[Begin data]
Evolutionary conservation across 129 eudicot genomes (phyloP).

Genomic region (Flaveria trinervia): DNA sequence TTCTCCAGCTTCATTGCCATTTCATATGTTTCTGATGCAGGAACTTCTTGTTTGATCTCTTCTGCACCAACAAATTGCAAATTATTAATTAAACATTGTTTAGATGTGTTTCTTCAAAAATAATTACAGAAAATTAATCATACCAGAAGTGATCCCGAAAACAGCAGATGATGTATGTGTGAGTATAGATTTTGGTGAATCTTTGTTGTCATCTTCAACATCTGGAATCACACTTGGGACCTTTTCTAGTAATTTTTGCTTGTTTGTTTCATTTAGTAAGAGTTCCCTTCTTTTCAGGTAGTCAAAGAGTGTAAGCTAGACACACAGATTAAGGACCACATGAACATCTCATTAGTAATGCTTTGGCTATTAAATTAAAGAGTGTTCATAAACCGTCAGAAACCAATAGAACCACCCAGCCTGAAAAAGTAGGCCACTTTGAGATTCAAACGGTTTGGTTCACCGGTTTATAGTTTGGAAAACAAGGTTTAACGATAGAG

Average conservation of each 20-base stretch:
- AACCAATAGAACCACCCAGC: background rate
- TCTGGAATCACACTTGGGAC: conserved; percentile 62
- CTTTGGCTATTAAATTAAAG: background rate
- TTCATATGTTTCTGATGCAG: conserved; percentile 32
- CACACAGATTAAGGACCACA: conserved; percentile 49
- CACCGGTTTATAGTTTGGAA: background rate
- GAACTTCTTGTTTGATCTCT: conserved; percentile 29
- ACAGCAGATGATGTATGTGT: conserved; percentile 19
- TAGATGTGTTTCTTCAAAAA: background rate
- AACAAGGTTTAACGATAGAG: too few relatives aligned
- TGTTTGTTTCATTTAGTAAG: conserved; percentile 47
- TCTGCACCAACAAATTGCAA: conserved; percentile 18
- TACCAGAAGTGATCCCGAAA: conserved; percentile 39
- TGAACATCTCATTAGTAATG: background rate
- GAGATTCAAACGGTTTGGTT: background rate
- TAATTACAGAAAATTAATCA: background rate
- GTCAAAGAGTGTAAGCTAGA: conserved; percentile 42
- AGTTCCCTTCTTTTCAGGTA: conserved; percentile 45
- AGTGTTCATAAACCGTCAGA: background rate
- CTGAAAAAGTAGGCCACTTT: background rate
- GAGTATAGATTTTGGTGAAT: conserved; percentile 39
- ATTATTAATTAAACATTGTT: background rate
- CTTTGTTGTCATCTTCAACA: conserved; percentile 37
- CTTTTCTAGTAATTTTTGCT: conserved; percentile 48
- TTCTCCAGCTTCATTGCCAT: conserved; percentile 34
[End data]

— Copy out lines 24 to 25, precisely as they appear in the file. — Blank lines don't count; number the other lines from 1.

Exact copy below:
- GAGTATAGATTTTGGTGAAT: conserved; percentile 39
- ATTATTAATTAAACATTGTT: background rate